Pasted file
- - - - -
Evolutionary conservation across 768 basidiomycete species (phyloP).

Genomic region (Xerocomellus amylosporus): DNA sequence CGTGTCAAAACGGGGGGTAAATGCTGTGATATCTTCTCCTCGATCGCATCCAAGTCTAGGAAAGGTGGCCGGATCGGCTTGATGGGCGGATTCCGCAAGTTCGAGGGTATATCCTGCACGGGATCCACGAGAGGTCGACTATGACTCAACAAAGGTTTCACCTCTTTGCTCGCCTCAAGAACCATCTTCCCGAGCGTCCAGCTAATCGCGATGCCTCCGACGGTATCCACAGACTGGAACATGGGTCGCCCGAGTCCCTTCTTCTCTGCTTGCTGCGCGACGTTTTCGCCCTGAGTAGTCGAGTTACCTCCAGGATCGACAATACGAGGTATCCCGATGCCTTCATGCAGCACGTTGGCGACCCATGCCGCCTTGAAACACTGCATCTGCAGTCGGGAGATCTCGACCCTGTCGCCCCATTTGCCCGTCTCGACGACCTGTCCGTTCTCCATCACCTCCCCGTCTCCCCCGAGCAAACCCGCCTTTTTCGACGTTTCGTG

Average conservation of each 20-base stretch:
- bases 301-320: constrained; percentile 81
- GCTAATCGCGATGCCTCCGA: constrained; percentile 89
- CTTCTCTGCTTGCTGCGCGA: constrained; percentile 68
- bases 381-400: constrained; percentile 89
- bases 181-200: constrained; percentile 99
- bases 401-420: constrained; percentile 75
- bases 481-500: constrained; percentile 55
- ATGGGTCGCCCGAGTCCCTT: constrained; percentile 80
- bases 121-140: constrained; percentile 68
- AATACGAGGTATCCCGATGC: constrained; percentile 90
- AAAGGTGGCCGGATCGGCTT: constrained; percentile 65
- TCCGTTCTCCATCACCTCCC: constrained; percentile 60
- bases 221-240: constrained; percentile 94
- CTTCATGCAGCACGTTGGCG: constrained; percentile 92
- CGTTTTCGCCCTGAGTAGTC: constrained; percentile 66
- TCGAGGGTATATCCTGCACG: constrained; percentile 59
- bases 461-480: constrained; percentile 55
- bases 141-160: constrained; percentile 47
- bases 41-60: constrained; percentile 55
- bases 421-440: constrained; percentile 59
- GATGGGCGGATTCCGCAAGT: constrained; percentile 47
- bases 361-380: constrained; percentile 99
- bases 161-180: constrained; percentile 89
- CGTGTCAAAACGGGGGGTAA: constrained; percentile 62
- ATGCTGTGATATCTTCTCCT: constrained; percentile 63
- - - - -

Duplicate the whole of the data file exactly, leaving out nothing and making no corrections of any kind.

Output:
Evolutionary conservation across 768 basidiomycete species (phyloP).

Genomic region (Xerocomellus amylosporus): DNA sequence CGTGTCAAAACGGGGGGTAAATGCTGTGATATCTTCTCCTCGATCGCATCCAAGTCTAGGAAAGGTGGCCGGATCGGCTTGATGGGCGGATTCCGCAAGTTCGAGGGTATATCCTGCACGGGATCCACGAGAGGTCGACTATGACTCAACAAAGGTTTCACCTCTTTGCTCGCCTCAAGAACCATCTTCCCGAGCGTCCAGCTAATCGCGATGCCTCCGACGGTATCCACAGACTGGAACATGGGTCGCCCGAGTCCCTTCTTCTCTGCTTGCTGCGCGACGTTTTCGCCCTGAGTAGTCGAGTTACCTCCAGGATCGACAATACGAGGTATCCCGATGCCTTCATGCAGCACGTTGGCGACCCATGCCGCCTTGAAACACTGCATCTGCAGTCGGGAGATCTCGACCCTGTCGCCCCATTTGCCCGTCTCGACGACCTGTCCGTTCTCCATCACCTCCCCGTCTCCCCCGAGCAAACCCGCCTTTTTCGACGTTTCGTG

Average conservation of each 20-base stretch:
- bases 301-320: constrained; percentile 81
- GCTAATCGCGATGCCTCCGA: constrained; percentile 89
- CTTCTCTGCTTGCTGCGCGA: constrained; percentile 68
- bases 381-400: constrained; percentile 89
- bases 181-200: constrained; percentile 99
- bases 401-420: constrained; percentile 75
- bases 481-500: constrained; percentile 55
- ATGGGTCGCCCGAGTCCCTT: constrained; percentile 80
- bases 121-140: constrained; percentile 68
- AATACGAGGTATCCCGATGC: constrained; percentile 90
- AAAGGTGGCCGGATCGGCTT: constrained; percentile 65
- TCCGTTCTCCATCACCTCCC: constrained; percentile 60
- bases 221-240: constrained; percentile 94
- CTTCATGCAGCACGTTGGCG: constrained; percentile 92
- CGTTTTCGCCCTGAGTAGTC: constrained; percentile 66
- TCGAGGGTATATCCTGCACG: constrained; percentile 59
- bases 461-480: constrained; percentile 55
- bases 141-160: constrained; percentile 47
- bases 41-60: constrained; percentile 55
- bases 421-440: constrained; percentile 59
- GATGGGCGGATTCCGCAAGT: constrained; percentile 47
- bases 361-380: constrained; percentile 99
- bases 161-180: constrained; percentile 89
- CGTGTCAAAACGGGGGGTAA: constrained; percentile 62
- ATGCTGTGATATCTTCTCCT: constrained; percentile 63